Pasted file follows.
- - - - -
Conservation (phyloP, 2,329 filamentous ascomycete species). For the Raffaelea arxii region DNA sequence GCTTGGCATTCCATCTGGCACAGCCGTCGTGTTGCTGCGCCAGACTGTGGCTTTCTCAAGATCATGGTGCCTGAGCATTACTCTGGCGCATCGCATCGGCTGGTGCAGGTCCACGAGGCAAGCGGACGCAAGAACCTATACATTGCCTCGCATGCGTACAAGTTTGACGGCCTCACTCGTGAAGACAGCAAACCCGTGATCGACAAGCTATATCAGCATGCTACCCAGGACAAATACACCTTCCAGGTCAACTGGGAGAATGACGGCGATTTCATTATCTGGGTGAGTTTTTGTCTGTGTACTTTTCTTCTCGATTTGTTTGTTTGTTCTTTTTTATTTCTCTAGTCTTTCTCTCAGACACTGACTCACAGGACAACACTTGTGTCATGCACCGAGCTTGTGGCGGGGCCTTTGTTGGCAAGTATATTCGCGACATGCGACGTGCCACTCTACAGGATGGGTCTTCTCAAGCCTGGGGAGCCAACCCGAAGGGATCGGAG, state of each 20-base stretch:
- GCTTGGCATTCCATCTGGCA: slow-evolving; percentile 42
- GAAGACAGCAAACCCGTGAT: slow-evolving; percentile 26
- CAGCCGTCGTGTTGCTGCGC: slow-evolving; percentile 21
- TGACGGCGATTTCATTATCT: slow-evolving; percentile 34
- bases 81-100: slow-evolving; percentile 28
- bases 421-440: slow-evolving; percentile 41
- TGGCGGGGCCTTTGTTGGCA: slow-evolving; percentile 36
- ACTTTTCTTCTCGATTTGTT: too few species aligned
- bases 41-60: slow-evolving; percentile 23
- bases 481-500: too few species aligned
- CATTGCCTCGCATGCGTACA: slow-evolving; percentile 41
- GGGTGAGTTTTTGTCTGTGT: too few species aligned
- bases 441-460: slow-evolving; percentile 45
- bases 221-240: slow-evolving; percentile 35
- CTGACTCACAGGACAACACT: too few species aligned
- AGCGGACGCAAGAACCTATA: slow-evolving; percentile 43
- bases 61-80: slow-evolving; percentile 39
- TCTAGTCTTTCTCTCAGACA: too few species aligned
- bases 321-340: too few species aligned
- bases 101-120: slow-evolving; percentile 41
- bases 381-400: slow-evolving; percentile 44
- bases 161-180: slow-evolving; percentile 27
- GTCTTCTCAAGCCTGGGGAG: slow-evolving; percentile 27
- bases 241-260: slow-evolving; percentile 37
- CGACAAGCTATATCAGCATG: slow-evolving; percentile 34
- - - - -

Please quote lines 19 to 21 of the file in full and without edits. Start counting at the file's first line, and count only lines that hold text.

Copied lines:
- TCTAGTCTTTCTCTCAGACA: too few species aligned
- bases 321-340: too few species aligned
- bases 101-120: slow-evolving; percentile 41